• An offer of two fully paid, all-inclusive tickets to a resort in Hawaii, presented over dinner
  • Offering a $10,000 signing bonuses if the offer was accepted by midnight
  • Buyers offering to buy toys and gifts for the seller’s children
  • Three weeks at a time share in the Bahamas
  • A buyer lying to the seller and saying they knew the seller’s grandmother
  • A buyer texting a seller each morning to ask if they had received any better offers
  • Buyers promising one price to sellers but writing their offers at a significantly lower price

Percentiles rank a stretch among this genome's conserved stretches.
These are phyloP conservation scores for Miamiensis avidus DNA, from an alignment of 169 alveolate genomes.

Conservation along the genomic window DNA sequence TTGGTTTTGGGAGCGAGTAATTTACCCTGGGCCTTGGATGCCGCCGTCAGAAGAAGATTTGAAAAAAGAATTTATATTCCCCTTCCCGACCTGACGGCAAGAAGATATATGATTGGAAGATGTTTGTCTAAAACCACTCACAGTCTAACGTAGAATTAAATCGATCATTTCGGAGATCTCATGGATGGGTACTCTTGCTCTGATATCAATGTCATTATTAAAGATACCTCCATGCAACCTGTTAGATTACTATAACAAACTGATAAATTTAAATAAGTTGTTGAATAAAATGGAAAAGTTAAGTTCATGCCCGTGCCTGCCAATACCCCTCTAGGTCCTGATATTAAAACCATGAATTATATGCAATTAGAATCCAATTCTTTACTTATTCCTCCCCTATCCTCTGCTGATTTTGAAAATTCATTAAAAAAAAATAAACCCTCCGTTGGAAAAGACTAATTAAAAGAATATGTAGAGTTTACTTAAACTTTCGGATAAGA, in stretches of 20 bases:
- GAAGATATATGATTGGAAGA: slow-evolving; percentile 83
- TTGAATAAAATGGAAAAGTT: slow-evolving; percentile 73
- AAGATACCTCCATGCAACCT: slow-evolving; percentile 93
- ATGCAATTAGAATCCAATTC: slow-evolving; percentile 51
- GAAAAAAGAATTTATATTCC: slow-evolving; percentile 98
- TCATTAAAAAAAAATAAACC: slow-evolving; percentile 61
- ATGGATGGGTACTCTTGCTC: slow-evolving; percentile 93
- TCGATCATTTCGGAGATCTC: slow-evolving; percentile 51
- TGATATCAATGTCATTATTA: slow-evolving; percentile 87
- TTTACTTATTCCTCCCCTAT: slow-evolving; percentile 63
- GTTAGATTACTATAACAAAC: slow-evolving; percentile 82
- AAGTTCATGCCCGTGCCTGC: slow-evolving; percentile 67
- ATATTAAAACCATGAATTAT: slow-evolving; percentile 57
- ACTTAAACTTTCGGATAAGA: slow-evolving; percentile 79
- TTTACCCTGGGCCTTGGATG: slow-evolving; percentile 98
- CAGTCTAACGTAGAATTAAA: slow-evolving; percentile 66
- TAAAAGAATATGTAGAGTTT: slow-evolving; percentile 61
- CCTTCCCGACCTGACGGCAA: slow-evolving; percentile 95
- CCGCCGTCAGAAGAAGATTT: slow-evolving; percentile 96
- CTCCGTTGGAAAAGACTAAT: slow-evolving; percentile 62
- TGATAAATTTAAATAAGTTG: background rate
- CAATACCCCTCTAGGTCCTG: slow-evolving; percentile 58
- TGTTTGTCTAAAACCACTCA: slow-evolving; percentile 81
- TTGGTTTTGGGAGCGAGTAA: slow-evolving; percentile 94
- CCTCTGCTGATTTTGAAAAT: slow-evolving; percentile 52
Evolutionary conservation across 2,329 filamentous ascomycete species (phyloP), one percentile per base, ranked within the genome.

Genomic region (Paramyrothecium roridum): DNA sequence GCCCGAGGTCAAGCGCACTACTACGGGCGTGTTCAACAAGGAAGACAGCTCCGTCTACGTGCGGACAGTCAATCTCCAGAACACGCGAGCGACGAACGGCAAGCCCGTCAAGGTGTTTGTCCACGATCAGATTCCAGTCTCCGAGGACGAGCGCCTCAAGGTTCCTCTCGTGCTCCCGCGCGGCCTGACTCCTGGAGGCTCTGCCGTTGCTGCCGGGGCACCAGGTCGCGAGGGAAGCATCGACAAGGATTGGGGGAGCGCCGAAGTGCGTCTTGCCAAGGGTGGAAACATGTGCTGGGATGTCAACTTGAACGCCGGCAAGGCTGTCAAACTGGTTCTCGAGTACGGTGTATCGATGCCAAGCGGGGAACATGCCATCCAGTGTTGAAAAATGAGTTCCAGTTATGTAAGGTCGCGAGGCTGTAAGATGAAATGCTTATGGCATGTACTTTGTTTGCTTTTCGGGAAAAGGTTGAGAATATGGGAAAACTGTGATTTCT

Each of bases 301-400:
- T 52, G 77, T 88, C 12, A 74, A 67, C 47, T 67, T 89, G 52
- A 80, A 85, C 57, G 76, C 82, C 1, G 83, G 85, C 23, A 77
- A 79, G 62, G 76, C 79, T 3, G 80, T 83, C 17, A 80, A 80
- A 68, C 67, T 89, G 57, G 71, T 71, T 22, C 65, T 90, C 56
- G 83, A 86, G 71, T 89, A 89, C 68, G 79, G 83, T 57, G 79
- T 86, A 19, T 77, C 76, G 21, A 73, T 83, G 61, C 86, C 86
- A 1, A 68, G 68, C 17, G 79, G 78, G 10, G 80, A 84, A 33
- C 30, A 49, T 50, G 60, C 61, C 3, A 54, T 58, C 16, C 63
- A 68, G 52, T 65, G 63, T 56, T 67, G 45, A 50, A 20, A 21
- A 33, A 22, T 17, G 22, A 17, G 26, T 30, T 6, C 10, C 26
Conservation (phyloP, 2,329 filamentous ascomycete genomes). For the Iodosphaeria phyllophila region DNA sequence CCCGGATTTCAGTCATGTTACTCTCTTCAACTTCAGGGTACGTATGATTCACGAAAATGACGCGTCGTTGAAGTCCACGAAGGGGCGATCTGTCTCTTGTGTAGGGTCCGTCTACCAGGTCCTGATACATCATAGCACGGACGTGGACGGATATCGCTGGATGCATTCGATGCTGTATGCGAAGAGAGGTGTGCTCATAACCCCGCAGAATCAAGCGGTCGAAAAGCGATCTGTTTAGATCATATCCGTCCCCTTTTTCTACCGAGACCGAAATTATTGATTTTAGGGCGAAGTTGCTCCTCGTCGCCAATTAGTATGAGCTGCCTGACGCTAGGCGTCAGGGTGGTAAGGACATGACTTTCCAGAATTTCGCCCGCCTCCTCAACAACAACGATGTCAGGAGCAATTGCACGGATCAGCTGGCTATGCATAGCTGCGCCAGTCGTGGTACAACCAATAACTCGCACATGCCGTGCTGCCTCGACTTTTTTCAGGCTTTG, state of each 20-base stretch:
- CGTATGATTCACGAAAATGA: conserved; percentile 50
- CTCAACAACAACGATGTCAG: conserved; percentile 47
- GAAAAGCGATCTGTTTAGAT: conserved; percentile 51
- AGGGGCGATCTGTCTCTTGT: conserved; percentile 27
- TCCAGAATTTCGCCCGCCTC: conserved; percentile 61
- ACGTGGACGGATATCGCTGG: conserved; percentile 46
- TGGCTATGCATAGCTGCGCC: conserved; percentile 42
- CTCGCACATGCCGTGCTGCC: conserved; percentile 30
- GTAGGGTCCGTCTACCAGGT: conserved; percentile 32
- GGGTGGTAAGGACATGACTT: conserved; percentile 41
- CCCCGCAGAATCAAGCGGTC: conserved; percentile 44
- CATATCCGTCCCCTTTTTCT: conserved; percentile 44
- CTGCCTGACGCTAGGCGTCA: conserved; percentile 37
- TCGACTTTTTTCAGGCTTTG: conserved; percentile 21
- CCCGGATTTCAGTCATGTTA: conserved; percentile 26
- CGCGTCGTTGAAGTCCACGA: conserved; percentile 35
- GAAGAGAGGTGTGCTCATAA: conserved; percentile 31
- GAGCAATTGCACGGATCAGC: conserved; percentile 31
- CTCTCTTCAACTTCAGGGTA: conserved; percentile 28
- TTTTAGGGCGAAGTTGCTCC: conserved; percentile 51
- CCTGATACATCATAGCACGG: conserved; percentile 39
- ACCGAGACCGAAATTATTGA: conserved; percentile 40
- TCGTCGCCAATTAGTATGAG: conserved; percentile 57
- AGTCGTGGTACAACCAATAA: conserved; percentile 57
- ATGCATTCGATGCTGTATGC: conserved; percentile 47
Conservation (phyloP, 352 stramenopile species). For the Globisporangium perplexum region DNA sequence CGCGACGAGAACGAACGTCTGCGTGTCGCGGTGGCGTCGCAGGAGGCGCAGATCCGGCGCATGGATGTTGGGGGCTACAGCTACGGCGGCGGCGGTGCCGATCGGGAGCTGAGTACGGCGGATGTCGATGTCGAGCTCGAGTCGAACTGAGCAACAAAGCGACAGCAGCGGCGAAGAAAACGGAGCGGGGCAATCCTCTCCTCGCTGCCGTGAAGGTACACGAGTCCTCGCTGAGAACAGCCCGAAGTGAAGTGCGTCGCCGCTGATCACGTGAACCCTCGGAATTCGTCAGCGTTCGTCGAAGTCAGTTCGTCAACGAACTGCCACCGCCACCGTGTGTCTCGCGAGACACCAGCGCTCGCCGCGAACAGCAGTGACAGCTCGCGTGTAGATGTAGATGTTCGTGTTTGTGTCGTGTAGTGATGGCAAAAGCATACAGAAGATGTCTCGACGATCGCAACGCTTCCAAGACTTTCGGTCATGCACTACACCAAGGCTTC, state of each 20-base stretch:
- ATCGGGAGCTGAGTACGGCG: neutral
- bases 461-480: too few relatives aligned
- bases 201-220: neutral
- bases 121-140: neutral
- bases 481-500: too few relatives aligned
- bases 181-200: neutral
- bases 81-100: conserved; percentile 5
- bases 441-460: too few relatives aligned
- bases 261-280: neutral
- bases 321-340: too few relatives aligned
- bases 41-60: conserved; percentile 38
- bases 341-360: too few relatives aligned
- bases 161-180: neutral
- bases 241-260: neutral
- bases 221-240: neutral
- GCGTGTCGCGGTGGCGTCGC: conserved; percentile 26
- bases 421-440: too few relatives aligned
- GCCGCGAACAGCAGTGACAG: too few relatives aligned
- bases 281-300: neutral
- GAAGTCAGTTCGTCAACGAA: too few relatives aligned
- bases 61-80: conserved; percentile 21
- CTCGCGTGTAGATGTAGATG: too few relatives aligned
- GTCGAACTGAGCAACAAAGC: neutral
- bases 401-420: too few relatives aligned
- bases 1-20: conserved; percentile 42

• Telling the seller a home was on ancestral lands
  • Heartfelt personal letters in hopes of tugging on a seller’s heart strings
  • An offer to purchase the home with Bitcoin
  • Attempted to give the seller exotic animals and a car to accept their offer

Just some of the tactics sellers reported buyers using to have their offer chosen include:

  • A buyer lying to the seller and saying they knew the seller’s grandmother
  • A buyer texting a seller each morning to ask if they had received any better offers
  • Buyers promising one price to sellers but writing their offers at a significantly lower price
  • Telling the seller a home was on ancestral lands

Earth Day – Climate Havens

If you’re worried about wildfires and earthquakes… can always move to Detroit!

Millions of Americans are living in communities with precarious climate conditions, in houses that feel overpriced. There is a solution for many of these people, though:

Move to one of the so-called climate havens.